Prince Ali, 39, announced his presidential plans this week and vowed sweeping reforms to clean up an administration that he feels has become bogged down by bribery allegations and scandals in the awarding of World Cup tournaments.
"FIFA as an organization tends to be a bit secretive," the Jordanian prince said in Melbourne on Saturday where he's attending Asian Football Confederation meetings running alongside the Asian Cup football tournament.
"But it's the most popular sport in the world — we should be confident and happy to be open and engaged with everyone. We have to bring the administration of the sport into the current time that we live in. Change is inevitable and I'm here to work for a positive change."
Blatter, 78, is seeking a fifth term in the job he assumed 17 years ago. The election will be held in Zurich on May 29.
Prince Ali's decision to run against Blatter came as a surprise to his own confederation president, Sheik Salman Bin Ebrahim Al Khalifa, with the Asian football chief saying he would support Blatter.
Prince Ali, head of the Jordanian national football association, conceded he has a huge task ahead of him to win the support of the majority of the national federations around the globe, but he pledged to spend the coming months building consensus in the football world.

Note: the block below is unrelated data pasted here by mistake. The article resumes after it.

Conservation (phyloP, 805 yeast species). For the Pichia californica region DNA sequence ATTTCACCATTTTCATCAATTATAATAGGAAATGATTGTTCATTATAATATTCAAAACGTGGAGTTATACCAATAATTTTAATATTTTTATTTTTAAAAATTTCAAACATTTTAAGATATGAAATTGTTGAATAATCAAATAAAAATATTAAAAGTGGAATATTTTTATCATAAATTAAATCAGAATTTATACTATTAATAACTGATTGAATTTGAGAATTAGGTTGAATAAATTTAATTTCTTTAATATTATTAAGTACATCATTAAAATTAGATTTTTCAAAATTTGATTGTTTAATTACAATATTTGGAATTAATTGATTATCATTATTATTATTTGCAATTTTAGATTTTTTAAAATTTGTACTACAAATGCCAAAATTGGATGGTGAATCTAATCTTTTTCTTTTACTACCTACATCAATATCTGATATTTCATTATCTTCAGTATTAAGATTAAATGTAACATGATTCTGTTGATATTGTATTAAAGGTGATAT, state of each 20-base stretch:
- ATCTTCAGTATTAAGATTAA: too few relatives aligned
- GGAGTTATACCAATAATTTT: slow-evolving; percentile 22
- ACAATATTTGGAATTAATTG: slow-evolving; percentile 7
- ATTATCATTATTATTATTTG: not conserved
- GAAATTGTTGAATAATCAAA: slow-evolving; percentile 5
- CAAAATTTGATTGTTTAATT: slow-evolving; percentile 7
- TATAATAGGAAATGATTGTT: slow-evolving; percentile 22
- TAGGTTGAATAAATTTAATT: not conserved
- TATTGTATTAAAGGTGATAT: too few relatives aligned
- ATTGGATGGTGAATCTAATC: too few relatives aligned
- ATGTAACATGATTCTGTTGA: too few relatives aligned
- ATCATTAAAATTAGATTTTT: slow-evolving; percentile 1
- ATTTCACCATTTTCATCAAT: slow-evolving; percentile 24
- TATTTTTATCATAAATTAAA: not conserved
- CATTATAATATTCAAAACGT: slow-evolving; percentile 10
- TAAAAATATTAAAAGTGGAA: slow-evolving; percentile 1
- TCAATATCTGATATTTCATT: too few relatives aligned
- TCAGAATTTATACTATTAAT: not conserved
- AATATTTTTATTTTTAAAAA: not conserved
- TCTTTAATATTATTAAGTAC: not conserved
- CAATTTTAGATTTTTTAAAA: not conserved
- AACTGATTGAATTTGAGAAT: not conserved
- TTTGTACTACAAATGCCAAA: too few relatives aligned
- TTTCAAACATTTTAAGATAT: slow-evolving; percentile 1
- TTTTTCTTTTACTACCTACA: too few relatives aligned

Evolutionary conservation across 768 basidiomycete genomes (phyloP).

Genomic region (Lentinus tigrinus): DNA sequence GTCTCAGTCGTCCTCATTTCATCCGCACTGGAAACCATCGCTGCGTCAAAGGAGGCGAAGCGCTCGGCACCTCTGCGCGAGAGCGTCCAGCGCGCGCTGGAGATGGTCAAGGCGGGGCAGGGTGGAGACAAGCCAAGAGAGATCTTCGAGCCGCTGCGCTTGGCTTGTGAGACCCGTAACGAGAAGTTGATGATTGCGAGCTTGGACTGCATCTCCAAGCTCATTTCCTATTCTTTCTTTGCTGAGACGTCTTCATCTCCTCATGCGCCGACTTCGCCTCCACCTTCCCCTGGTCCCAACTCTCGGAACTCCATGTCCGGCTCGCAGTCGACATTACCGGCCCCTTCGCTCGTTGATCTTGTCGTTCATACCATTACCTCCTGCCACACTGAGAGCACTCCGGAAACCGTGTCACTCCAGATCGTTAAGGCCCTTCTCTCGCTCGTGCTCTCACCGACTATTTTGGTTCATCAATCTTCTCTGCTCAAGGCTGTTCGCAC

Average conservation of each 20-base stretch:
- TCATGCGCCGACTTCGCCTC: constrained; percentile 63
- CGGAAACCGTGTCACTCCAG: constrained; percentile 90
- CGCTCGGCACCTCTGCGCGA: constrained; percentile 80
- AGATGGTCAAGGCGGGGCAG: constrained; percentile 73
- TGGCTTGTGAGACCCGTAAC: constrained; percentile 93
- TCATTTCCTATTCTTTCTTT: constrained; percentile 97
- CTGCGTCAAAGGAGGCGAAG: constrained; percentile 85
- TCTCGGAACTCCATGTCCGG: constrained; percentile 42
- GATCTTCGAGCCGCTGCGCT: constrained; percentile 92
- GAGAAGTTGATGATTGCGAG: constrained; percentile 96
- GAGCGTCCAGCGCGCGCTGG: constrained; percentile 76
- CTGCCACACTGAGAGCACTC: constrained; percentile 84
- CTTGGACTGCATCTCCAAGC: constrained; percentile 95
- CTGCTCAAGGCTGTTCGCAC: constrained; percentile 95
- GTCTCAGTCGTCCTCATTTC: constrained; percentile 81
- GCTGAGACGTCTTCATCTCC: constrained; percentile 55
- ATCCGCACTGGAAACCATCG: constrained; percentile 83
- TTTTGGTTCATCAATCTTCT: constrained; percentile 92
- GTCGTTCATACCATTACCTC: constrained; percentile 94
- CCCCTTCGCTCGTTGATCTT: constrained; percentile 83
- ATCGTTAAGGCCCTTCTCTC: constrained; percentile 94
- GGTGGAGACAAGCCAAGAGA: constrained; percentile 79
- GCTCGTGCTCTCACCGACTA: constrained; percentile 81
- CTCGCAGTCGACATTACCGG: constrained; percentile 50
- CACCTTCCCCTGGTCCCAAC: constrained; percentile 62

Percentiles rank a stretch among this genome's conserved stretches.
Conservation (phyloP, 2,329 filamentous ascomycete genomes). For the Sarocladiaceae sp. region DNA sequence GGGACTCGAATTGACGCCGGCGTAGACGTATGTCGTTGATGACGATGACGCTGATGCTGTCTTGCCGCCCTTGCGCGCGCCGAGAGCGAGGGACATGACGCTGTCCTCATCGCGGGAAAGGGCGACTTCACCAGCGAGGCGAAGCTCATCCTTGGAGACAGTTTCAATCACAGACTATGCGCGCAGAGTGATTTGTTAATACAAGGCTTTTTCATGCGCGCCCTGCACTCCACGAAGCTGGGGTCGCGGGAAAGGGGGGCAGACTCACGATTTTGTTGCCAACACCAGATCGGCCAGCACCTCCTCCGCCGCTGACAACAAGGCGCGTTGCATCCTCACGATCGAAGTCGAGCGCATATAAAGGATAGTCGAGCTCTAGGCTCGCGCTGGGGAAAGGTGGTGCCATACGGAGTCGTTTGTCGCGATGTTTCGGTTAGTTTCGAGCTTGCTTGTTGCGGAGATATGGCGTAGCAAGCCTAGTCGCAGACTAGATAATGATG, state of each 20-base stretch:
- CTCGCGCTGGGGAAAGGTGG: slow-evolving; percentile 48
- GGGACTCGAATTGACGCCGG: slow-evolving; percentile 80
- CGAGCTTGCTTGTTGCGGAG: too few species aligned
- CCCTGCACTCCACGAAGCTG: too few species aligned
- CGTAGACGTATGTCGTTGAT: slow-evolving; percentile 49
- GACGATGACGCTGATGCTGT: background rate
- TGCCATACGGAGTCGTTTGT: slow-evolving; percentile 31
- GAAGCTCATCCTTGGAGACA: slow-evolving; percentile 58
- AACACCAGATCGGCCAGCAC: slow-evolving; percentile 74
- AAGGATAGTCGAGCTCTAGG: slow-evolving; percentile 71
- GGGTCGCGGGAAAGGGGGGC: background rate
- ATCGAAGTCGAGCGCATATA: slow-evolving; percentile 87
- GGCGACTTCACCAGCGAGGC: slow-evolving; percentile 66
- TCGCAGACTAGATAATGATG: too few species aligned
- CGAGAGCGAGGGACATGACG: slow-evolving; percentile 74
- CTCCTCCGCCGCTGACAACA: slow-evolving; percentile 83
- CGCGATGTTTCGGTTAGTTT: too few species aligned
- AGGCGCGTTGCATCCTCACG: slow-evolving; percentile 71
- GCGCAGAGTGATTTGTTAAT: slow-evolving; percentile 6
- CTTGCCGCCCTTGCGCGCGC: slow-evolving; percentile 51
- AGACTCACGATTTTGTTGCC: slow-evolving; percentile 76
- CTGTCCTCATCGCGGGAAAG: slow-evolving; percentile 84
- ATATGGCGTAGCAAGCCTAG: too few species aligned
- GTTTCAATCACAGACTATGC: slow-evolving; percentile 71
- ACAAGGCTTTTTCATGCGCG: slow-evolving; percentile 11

"I'm not worrying about numbers at the moment," he said. "We have a few months to go before the actual election, but I have total faith that they are decent people who will vote for what they view as the future of football."
Prince Ali, who is also currently a FIFA vice-president, renewed his call for FIFA to publish former prosecutor Michael Garcia's full report into corruption allegations surrounding the bidding for the 2018 and 2022 World Cups, but stopped short of promising to re-open the controversial bidding processes should he be elected president.
"I believe we should be totally transparent in that respect," he said. "I would hope this would happen before I'm elected to be honest.
"My position is that the world needs to know. We made a big deal out of having this investigation in the first place. We can't do that and then shut the door."